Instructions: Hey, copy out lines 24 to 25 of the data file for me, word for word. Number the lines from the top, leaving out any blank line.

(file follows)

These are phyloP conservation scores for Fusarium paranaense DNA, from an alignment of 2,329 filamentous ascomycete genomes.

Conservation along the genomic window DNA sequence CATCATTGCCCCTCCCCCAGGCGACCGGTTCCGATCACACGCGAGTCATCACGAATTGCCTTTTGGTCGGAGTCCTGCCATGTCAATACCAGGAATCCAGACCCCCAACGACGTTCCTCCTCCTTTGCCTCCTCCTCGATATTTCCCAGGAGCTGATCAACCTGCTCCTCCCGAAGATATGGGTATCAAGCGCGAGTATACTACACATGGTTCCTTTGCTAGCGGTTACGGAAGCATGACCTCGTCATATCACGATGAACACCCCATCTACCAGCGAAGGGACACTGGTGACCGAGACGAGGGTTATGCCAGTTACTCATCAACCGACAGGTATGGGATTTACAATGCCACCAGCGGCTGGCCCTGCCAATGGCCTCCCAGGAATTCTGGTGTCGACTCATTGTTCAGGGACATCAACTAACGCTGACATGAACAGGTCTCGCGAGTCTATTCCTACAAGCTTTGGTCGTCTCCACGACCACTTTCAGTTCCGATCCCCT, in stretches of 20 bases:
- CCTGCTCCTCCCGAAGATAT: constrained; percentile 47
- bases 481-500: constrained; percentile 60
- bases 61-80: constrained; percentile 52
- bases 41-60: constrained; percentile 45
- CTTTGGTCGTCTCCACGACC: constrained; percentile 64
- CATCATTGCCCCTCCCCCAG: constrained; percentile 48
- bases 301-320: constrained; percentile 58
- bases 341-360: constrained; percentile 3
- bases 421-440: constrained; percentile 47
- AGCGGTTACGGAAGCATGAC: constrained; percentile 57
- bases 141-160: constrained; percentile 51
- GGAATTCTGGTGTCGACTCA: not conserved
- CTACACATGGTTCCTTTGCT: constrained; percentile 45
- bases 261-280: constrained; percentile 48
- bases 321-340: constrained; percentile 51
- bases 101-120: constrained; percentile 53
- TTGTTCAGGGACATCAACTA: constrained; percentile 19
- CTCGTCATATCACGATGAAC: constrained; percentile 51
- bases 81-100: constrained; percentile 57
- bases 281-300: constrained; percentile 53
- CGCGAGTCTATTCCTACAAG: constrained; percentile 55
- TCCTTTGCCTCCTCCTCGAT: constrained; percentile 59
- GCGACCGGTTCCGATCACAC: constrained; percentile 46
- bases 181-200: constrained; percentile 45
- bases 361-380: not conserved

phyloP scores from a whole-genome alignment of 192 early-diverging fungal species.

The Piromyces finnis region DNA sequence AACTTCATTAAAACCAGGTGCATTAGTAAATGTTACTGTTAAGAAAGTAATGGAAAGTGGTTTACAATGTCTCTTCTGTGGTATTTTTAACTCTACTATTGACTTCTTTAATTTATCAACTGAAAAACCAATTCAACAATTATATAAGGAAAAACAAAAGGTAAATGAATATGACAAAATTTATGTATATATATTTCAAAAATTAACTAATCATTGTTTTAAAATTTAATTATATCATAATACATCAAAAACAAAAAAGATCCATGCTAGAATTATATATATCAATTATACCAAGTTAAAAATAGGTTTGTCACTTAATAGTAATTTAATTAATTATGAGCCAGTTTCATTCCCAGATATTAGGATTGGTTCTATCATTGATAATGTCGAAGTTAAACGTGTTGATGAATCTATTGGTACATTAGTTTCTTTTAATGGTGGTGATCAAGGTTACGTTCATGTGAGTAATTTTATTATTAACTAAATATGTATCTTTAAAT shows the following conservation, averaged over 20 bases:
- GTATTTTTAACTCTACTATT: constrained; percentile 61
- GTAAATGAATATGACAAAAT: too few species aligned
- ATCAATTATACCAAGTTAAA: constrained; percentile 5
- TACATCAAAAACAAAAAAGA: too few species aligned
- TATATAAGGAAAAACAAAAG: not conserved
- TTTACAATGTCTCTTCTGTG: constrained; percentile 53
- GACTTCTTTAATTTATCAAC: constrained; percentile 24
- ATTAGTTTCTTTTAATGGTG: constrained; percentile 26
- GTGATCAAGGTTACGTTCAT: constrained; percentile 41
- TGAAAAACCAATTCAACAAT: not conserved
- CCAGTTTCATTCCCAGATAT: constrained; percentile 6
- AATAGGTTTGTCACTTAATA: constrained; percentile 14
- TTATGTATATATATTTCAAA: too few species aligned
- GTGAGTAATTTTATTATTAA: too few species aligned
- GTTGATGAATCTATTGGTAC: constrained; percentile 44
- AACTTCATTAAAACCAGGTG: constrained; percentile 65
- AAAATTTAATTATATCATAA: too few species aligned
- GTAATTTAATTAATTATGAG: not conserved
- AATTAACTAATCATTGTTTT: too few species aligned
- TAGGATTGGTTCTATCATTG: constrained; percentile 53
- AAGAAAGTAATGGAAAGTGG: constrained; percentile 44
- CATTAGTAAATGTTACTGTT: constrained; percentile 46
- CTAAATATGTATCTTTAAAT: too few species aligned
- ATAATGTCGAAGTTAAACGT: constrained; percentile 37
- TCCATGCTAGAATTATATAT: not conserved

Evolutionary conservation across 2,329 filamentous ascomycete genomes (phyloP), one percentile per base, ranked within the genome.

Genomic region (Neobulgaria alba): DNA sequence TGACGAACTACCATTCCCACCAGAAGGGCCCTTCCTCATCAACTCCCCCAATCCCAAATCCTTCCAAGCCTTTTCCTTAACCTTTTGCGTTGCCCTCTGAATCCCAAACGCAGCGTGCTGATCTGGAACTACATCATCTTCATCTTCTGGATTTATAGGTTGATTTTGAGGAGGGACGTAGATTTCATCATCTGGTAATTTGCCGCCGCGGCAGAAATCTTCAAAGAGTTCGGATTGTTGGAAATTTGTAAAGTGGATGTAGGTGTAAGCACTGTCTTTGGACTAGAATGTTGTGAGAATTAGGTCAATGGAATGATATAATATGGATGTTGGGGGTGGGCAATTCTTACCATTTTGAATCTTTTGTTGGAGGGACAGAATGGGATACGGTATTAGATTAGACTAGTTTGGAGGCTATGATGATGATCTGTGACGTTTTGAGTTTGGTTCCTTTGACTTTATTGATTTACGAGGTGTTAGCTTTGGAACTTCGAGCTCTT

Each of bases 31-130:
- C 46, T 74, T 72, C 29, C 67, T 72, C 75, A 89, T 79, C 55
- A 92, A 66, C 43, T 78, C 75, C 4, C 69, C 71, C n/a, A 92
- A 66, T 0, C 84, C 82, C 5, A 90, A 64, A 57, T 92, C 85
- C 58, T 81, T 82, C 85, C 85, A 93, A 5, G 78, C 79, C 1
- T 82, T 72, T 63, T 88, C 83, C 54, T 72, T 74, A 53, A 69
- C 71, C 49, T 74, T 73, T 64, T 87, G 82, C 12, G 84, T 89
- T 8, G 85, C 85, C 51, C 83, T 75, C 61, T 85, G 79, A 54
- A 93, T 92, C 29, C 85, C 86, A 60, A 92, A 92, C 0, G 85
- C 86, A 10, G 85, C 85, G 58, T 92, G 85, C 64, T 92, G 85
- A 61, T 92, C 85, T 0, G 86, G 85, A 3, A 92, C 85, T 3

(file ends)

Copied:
- TCCTTTGCCTCCTCCTCGAT: constrained; percentile 59
- GCGACCGGTTCCGATCACAC: constrained; percentile 46